I accept that at the time of his admission to the ED Mr Bailey was suffering severe pain and it was appropriate for him to be treated with narcotic medication. The records show that in the 90 minutes post-admission he received five doses of morphine, administered by both intravenous and subcutaneous injection, and 90 minutes later received a 100 mg dose of pethidine given intramuscularly. I do not make any criticism of the amount or type of analgesia administered to Mr Bailey as I accept that it was required to bring his pain under control. However, the administration of this volume of medication over a relatively short time frame to an elderly patient suffering multiple co-morbidities mandated a high level of observation. Regrettably, this degree of observation was not forthcoming. The evidence shows that Mr Bailey was administered his one dose of pethidine at 1.40am with a sedative and that clinical observations were made twenty minutes later. However, in the period between 2.00am and 5.20am when Mr Bailey was found unresponsive, he was observed on one occasion only being at 3.20am when he was noted to be sleeping comfortably. There were no observations made in the next two hours. It is my opinion that this level of observation was, in the circumstances insufficient and fell well short of the standard of care that Mr Bailey and his family could reasonably have expected.

Nurse Rae was the only nurse on duty on the night and ordinarily he would have had primary responsibility for maintaining proper observation of Mr Bailey. However, the evidence shows that after Mr Bailey was placed in SSU the ED continued to receive patients. Critically, between 3.50am and 5.00am Nurse Rae was occupied managing the care of two patients, one of whom was suffering acute pulmonary oedema and required one-to-one nursing until his transfer to a ward at 5.00am. I accept that in these circumstances it was not feasible for Nurse Rae to maintain the level of observation of Mr Bailey which his condition required, particularly in the 90 minutes preceding 5.20am.

There were in my opinion a number of steps which could and should have been taken by HPH to better ensure Mr Bailey’s safety. The first and most obvious was to allocate additional nursing staff to the ED from the beginning of the night shift. If additional nurses were unavailable it was incumbent upon the Hospital Co-Ordinator to closely monitor demands on staff within the ED and to take such steps as were necessary to ensure patient safety.

Proper monitoring on the night of 4/5 December 2008 should have shown that Nurse Rae, by himself, was unable to maintain the required level of observation needed by Mr Bailey after his admission to SSU and at the same time meet the nursing needs of other arrivals. This was particularly so when the patient suffering acute pulmonary oedema attended. Steps which could have been taken to relieve the situation, either singly or together, included placing the ED on ambulance bypass, admitting Mr Bailey to a ward, directing nursing staff from elsewhere in HPH to provide temporary assistance or fitting Mr Bailey with an oxygen saturation probe which, in the very least, would have alerted staff to a deterioration in his respiratory status.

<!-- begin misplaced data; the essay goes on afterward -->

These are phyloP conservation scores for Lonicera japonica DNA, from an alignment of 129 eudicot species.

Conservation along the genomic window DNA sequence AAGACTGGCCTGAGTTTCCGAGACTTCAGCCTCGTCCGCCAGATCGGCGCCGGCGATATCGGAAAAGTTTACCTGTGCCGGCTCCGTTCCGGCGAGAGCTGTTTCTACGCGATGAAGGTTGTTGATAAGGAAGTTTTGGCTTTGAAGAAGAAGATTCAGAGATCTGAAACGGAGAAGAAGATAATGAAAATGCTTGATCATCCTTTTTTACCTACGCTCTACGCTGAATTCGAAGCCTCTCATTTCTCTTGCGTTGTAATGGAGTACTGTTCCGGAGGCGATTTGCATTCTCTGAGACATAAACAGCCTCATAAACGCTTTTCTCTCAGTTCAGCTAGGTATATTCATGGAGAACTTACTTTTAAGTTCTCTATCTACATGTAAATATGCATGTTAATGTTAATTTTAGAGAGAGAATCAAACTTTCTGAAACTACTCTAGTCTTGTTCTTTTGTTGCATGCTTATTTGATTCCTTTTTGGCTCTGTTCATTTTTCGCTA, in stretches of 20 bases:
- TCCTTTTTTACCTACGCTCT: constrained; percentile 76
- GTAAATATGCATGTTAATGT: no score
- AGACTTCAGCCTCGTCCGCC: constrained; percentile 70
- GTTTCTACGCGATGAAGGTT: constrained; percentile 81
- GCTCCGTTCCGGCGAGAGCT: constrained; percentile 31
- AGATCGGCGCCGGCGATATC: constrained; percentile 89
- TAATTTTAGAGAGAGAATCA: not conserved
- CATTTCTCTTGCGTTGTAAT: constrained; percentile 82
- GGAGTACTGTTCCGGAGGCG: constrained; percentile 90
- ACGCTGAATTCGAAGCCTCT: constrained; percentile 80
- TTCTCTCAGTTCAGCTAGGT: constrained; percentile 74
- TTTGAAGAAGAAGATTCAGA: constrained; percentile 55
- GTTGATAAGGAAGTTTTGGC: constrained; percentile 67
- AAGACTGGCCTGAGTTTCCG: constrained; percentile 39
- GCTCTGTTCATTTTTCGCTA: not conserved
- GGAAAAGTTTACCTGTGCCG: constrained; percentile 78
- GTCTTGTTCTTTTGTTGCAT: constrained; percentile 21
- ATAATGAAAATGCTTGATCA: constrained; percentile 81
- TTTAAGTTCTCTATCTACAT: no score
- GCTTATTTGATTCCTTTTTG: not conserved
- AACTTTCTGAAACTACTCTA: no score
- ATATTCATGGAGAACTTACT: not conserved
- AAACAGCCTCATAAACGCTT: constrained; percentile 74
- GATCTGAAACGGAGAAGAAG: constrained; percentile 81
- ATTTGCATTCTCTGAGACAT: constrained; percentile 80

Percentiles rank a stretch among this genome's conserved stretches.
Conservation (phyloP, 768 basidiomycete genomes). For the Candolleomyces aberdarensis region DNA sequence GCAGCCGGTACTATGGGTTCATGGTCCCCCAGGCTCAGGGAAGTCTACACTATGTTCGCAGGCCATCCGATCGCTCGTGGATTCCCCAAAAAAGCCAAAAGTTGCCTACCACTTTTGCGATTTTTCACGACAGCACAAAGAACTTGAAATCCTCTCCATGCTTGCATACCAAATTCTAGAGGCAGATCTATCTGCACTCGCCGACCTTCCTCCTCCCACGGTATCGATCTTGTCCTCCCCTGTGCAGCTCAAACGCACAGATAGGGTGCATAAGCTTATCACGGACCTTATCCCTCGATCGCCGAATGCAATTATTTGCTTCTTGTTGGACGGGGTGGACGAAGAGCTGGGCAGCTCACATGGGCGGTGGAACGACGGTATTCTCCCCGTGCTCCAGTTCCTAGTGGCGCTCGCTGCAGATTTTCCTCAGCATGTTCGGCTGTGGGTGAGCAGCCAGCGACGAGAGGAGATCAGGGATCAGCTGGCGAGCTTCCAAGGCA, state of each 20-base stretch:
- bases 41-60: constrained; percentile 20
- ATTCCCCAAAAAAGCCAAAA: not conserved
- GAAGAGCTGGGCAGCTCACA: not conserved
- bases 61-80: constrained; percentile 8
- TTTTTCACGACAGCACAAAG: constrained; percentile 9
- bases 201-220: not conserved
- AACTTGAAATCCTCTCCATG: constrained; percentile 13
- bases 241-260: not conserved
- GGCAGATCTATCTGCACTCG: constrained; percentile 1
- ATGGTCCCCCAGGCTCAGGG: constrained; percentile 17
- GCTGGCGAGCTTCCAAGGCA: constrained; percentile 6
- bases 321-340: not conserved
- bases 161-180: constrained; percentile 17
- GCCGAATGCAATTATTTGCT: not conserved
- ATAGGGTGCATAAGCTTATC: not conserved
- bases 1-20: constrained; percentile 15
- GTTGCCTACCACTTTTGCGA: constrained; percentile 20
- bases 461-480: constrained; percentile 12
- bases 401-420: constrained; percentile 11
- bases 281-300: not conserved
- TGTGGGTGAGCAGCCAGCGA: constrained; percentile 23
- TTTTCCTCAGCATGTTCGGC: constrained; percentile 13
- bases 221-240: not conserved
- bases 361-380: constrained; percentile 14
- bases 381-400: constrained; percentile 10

It is noted from his statement that Dr Fitzgerald, for a period immediately prior to Mr Bailey’s death, ‘took the opportunity to take a rest." This period coincided with the time that Nurse Rae was at his busiest meeting the nursing needs of both the pulmonary oedema patient and another patient suffering abdominal pain and hypertension. If additional nursing staff was unavailable to assist Nurse Rae at this time, it would not, in my opinion have been unreasonable to have required Dr Fitzgerald to provide some assistance which could have involved him maintaining observation of Mr Bailey, at least until Nurse Rae was free to resume this task.

I have found that the level of observation afforded to Mr Bailey whilst he was in SSU fell well short of the level that his circumstances required. Whilst I cannot make a positive finding that Mr Bailey’s death would have been avoided if a more diligent observation regime had been in place, I am nevertheless of the firm view that the existence of such a regime would have very significantly enhanced the likelihood of his declining condition being detected and life-saving measures taken.

I conclude by extending my sincere condolences to Mr Bailey’s family. 

Dated: Tuesday 17 May 2011 at Hobart in Tasmania.

Rod Chandler